Susan G. Low, Sarita J. Bennett
Department of Environment & Agriculture, Curtin University. PO Box U1987 Perth, Western Australia 6845
Producers use a range of perennial fodder shrub species to remediate degraded and/or non-arable areas of farms in the wheatbelt of Western Australia. Fodder shrubs have been either been left ungrazed or traditionally used to fill the autumn feed gap for sheep in Western Australia. This trial aimed to evaluate the potential of fodder shrubs to reduce the potential effects of heat stress in breeding ewes and potentially reduce the negative impact of high temperatures on conception rates for summer joining flocks.
Two sites were used, a 25 year old saltbush planting and a 5 year old mixed native shrub planting. At each site, 4 temperature loggers were placed in shrubs at heights from 0.5 to 1.5 m above the ground with a control logger located on the adjacent fence. Maximum and minimum temperatures were recorded hourly across summer, autumn and winter. There was a significant difference (p<0.001) in maximum daily temperature between loggers at both sites with daily maximum temperatures reduced when compared to the control. Maximum temperature reduced by up to 1.5oC in the saltbush and by up to 3oC in the mixed species site within seasons.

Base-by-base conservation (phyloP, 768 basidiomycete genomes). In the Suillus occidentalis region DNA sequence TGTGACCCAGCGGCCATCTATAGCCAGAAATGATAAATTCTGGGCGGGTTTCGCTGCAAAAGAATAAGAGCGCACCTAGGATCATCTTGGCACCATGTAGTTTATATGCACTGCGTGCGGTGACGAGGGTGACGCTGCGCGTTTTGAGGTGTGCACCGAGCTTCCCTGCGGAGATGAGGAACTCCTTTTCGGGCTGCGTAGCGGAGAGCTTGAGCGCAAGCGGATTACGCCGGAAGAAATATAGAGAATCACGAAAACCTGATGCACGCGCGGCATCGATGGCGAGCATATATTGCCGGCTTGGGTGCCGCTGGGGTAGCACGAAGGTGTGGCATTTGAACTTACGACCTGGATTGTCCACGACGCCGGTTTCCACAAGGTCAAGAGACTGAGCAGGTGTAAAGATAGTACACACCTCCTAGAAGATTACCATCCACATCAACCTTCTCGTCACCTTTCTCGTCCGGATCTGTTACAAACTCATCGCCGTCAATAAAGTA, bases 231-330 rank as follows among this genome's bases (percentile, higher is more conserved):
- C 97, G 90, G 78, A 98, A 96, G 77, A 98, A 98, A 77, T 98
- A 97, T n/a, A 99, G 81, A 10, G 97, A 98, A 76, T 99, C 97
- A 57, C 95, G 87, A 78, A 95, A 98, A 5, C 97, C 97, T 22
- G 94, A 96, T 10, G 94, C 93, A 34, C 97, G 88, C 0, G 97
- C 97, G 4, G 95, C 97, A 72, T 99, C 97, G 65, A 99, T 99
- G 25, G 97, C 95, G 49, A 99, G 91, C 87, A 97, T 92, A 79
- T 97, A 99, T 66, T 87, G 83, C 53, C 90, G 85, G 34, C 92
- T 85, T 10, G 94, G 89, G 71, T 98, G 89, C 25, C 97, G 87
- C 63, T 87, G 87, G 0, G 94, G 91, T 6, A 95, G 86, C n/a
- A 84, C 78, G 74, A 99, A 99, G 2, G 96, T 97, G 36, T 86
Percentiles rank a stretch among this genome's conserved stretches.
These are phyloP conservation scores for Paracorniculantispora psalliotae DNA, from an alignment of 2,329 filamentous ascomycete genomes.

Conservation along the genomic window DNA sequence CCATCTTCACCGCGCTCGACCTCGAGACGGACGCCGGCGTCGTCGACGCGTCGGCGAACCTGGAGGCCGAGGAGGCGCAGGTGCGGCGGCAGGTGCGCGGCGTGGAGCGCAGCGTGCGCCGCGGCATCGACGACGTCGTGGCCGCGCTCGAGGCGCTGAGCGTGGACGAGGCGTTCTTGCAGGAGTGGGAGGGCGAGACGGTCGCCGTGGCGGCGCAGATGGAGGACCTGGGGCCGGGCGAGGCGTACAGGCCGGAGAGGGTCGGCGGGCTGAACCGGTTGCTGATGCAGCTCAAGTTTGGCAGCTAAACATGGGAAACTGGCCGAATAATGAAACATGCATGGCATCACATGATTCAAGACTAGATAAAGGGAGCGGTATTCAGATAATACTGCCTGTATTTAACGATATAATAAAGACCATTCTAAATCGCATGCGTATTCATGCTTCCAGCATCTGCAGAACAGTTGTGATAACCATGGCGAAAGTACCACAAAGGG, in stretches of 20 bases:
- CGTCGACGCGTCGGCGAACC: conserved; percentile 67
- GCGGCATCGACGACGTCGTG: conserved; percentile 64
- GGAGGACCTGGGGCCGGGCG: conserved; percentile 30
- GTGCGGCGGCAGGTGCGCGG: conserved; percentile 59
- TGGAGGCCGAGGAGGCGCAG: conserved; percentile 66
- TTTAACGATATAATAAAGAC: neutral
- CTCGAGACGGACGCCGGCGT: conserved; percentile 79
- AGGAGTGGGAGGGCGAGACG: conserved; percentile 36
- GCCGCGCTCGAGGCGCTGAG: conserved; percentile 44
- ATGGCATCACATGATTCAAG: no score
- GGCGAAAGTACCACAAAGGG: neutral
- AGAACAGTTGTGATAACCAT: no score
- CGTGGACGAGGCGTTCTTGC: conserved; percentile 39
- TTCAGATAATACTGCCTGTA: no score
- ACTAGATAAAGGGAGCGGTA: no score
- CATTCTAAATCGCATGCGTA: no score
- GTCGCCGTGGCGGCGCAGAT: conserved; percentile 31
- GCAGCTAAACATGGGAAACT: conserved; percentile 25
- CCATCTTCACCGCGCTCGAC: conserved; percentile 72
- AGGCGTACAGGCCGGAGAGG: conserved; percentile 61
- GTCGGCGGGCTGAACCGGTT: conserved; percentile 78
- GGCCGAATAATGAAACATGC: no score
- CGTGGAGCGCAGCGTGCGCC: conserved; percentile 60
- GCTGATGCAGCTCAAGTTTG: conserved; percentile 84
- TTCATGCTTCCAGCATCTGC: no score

Fodder shrubs have the potential to reduce heat stress on mating ewes by reducing ambient temperature during summer joining. Mixed plantings that include shrubs that have varied mature heights provide more shade than saltbush sites. Decreasing ambient temperature may result in increased ovulation rates, increased conception and lambing rates and improved lamb survival.